The freedom to err, fall and get up again

I’m a fruit eaten away by a worm. And I await the orgasmic apocalypse. A dissonant throng of insects surrounds me, light of an oil lamp that I am. I then go too far in order to be. I’m in a trance. I penetrate the surrounding air. What a fever: I can’t stop living. In this dense jungle of words that thickly wrap around whatever I feel and think and live and transform everything I am into something of mine that remains entirely outside me. I’m watching myself think. What I wonder is: who is it in me who is even outside of thinking? I’m writing you all this because it’s a challenge which I have to accept with humility. I’m haunted by my ghosts, by whatever is mythic and fantastical—life is supernatural. And I walk on a tightrope up to the edge of my dream. Guts tortured by voluptuousness guide me, fury of impulses. Before I organize myself, I must disorganize myself internally. To experience that first and fleeting primary state of freedom. Of the freedom to err, fall and get up again.

Clarice Lispector,  Água Viva


Men exercise only the power that they are allowed to exercise by other men, whom, when their clothes are off, they much resemble; so that the strong are rarely as powerful as they are thought by the weak, or the weak as powerless as they are thought by themselves. Its ultimate seat is—to use an unfashionable word—the soul. It rests on hope and fear, the belief of those who submit to it that its agents can confer upon them benefits, from food to spiritual peace, and inflict evils, from hunger to misery of mind… To destroy it, nothing more is required than to be indifferent to its threats, and to prefer other goods to those which it promises. Nothing less, however, is required also.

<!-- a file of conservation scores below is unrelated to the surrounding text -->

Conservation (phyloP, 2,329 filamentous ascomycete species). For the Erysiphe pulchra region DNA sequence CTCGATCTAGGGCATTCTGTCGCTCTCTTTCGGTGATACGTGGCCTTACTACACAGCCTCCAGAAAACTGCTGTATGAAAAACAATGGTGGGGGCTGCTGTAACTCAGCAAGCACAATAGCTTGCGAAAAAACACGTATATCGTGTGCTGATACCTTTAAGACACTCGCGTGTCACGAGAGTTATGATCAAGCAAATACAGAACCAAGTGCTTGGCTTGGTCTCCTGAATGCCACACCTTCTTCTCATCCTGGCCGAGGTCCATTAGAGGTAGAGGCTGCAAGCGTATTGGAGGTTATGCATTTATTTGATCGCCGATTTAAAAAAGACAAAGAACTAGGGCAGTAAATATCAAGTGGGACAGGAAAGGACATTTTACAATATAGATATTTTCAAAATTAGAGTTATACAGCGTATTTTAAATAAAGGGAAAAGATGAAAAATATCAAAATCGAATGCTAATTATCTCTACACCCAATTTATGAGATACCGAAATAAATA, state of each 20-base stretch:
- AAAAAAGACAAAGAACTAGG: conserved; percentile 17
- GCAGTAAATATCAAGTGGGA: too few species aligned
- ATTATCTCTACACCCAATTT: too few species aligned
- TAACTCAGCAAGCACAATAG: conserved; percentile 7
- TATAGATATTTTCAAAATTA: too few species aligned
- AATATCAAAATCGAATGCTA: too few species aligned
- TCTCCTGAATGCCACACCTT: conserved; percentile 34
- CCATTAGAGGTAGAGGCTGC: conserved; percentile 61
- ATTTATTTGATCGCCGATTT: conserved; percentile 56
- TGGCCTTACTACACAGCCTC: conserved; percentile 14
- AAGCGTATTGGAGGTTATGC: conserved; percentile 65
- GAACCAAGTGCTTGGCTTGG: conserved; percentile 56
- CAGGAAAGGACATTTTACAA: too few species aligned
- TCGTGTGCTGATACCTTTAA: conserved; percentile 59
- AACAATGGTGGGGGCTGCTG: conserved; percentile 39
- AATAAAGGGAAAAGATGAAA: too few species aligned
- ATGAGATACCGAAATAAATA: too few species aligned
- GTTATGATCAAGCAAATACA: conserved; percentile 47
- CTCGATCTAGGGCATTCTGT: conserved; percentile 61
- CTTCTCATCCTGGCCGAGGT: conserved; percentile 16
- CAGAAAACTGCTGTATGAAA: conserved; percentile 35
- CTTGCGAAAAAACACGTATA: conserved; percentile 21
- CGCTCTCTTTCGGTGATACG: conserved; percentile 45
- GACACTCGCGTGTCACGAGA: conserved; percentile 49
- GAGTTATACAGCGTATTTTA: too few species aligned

-R. H. Tawney

Pride and Fear

The sage who defines his Utopia as a society in which any man can say to any other, “Go to hell,” but no man wants to say it, and no man need go when it is said, may have been crude in expression, but he was sound in substance. Pride and fear are the attitudes least becoming human beings, and a people which is a people, not a mob, will be intolerant of both. It will respect all men and feel awe of none. It will give short shrift to all forms of authority, whether political or economic, which breed arrogance in this class and servility in that.

– R. H. Tawney